Church of England Announces ‘Challenging’ General Synod Agenda

The Church of England has announced a “full and challenging” agenda for the upcoming General Synod, which will include key meetings on the Church’s position on homosexual members as well as “standards of taste and decency in the media.”

The Secretary General of the General Synod William Fittall announced Monday that the February Synod would confront a number of challenging issues for the Church, including two high profile members’ motions on different aspects of issues in human sexuality.

On the morning of Feb. 28, the General Synod will face a challenging discussion on a motion put forward by the Rev. Mary Gilbert of the Lichfield Diocese which calls for the Church of England to welcome and affirm lesbian and gay Christians, lay and ordained, at every level of the Church.

The Bishop of Gloucester will move an amendment commending “continuing efforts to prevent the diversity of opinion about human sexuality creating further division and impaired fellowship within the Church of England and the Anglican Communion”.

Also in the debate will be a motion put forward by the Rev. Paul Perkin of Southwark who said the House of Bishops did not state clearly that “civil partnerships entered into under the Civil Partnership Act would be inconsistent with Christian teaching.”

The Civil Partnership Act was enacted in 2004, granting same-sex couples the same rights and responsibilities to those of civil marriage.

The Archbishop of Canterbury will open Synod with a statement on the conclusion of next week’s meeting of the Anglican Communion’s 38 Primates in Tanzania and Mr Fittall conceded that the mood of Synod would be greatly affected by the meeting’s outcome.

“The feel of the debates will depend on what the mood of the Communion is after Tanzania,” he said.

Meanwhile, a background paper has been prepared by the Diocese of Lichfield ahead of the March 1 debate on pornographic videos and broadcasts in the media. In the paper, the diocese complained of “falling standards of taste and decency” and said that the debate in society had to go beyond the age-old retort, “If you don’t like it, use the switch off.”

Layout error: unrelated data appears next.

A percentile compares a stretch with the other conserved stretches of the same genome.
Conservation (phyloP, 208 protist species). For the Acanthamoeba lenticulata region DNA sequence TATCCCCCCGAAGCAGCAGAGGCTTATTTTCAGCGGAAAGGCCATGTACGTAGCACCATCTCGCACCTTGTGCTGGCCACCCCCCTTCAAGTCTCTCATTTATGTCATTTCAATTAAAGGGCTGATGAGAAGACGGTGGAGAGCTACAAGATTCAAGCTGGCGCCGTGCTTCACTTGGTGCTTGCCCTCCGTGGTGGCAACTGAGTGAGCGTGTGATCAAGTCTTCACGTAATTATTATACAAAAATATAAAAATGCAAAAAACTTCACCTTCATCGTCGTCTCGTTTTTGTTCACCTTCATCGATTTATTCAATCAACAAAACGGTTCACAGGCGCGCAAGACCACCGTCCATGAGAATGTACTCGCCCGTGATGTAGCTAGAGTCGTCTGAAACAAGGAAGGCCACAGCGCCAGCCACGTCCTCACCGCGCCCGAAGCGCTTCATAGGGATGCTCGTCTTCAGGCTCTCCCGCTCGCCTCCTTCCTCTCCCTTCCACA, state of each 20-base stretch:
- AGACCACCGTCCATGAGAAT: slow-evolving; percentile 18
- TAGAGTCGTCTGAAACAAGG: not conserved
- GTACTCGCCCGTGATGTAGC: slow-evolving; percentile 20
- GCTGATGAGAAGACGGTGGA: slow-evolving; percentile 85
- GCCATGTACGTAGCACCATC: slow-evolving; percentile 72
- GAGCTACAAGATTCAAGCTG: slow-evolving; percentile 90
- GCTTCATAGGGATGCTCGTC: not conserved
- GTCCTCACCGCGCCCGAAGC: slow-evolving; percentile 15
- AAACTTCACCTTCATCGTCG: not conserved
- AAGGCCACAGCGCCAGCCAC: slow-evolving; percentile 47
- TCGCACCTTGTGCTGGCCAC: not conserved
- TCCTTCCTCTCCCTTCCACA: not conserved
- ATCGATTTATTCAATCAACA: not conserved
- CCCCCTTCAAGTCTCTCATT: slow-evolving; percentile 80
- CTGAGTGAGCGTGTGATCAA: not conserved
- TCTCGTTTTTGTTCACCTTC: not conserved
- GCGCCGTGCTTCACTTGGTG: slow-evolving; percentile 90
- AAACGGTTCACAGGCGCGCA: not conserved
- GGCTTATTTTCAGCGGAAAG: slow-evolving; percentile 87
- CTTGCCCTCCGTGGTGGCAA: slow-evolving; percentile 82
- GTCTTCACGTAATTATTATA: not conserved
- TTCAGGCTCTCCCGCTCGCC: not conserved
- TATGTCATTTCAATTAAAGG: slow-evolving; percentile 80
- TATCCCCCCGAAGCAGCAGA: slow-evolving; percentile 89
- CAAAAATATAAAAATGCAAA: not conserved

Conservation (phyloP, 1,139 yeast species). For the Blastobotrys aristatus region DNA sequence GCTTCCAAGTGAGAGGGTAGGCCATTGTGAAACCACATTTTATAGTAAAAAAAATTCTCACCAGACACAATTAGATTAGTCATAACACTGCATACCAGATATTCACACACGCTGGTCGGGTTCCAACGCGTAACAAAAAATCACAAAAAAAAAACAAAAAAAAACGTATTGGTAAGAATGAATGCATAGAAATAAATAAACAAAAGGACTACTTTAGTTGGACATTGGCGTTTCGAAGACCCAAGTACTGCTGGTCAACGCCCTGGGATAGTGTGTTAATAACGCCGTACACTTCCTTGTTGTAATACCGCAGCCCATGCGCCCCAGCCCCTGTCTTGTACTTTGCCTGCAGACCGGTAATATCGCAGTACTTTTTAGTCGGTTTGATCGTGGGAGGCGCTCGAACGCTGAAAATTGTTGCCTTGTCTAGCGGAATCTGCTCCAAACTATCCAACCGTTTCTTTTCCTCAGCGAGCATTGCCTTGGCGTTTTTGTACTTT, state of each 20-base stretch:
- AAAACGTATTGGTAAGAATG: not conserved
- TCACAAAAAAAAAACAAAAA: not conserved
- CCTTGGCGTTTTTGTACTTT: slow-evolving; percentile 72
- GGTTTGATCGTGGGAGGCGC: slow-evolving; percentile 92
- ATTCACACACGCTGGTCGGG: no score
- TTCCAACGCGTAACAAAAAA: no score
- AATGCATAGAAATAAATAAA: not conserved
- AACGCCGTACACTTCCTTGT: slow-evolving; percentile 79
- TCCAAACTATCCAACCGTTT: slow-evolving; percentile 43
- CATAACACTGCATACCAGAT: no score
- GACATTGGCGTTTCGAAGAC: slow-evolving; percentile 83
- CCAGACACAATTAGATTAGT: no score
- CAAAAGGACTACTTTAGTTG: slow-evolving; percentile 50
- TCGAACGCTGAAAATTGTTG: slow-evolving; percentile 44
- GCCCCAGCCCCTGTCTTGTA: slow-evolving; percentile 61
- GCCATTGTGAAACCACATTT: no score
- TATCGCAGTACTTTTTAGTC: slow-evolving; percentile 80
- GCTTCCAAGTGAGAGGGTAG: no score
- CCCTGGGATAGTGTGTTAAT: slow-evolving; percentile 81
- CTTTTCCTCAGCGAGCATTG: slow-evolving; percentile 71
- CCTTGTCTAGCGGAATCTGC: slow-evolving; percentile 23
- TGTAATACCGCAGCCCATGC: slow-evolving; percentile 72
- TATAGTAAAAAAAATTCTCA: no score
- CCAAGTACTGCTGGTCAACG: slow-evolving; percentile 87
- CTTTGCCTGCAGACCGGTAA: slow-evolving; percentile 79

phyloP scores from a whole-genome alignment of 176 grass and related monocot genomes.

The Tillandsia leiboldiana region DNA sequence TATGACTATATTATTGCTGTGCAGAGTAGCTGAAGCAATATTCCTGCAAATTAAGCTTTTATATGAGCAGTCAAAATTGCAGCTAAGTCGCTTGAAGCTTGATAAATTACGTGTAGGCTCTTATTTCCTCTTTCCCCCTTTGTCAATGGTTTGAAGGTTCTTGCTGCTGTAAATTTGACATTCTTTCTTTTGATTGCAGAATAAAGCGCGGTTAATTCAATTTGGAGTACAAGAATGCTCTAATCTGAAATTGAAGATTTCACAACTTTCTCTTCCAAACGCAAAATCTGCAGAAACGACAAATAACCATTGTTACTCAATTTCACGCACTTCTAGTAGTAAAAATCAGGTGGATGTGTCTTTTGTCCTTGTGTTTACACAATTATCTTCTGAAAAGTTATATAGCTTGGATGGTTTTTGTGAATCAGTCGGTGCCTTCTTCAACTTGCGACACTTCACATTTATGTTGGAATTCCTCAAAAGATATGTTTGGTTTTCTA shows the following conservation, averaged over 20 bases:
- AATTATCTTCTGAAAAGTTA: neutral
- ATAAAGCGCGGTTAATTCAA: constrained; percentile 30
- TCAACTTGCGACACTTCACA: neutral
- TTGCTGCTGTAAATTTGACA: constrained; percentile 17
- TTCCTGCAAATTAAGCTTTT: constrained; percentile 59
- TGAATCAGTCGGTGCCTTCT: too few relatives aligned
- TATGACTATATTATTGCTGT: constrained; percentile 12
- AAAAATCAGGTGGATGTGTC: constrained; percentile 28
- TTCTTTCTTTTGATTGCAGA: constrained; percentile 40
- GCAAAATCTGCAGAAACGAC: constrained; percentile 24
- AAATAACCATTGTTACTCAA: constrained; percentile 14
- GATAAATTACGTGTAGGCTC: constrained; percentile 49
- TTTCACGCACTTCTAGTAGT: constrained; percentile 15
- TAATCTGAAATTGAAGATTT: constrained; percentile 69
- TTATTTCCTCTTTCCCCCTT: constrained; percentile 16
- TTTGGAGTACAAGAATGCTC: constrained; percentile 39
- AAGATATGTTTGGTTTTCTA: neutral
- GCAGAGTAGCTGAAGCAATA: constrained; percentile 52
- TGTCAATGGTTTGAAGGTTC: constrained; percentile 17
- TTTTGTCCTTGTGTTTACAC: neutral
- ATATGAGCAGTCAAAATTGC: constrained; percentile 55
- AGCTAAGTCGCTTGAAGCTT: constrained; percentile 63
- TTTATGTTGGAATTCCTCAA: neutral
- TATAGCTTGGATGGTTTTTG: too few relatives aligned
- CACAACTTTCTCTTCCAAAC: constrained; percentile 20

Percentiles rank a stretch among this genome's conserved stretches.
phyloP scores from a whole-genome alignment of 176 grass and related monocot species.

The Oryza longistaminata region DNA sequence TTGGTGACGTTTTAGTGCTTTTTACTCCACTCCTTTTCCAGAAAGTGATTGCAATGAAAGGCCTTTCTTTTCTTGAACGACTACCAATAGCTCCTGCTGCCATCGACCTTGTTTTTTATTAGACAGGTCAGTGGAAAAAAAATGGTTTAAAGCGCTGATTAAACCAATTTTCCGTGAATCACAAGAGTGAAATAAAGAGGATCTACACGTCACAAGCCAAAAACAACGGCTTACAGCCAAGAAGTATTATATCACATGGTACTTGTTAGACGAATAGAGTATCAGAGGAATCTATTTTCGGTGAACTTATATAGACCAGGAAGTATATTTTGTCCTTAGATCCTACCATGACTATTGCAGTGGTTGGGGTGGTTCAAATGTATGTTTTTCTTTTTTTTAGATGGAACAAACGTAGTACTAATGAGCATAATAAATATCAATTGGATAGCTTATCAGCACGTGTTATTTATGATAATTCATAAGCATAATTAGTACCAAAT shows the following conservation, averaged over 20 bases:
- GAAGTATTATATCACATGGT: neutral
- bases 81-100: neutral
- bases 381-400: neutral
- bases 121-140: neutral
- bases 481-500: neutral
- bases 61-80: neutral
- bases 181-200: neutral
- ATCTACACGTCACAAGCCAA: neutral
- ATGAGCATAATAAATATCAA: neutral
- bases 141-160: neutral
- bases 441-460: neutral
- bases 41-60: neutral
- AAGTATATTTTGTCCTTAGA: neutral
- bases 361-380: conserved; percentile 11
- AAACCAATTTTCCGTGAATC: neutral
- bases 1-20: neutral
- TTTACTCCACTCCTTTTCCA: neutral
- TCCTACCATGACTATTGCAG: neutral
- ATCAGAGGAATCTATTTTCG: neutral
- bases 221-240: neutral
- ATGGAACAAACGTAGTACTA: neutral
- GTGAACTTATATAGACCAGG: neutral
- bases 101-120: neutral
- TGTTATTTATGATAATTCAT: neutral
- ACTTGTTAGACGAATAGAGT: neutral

The diocese’s concern arose after the British Board of Film Classification (BBFC) awarded an 18 – as opposed to R18 – certificate to the sexually explicit DVD ‘Districted’ despite admissions from one of the film’s producers that it was porn.

“…the BBFC, as the relevant authority, is making pornography easier to access by giving hardcore material 18 certificates. And material which previously would have been classified 18 is now being classified as 15. And material previously classified as 15 is now being classified as 12.”
The Diocese of Lichfield is now calling on the Government to set up an inquiry into sexually explicit videos and broadcasts in the media.

“The boundaries are continually being pushed back. If you continue to walk closer and closer to the edge of the cliff you must, eventually, either stop or fall off. Those pushing the boundaries in the media show no sign of doing either.”

It warned, however, that the motion on standards of decency in the media was not confined only to sex, as it warned that the Big Brother racism controversy demonstrated that “people can be exploited in many ways”.

“The message that came out from Channel Four, whether intentionally or not, was that it is acceptable to abuse and bully people so long as you aren’t racist about it. Clearly this position is unjustifiable.”

Synod will also debate clergy pensions, Trident and Church of England schools, among other issues when it takes place at Church House in London from February 26 to March 1.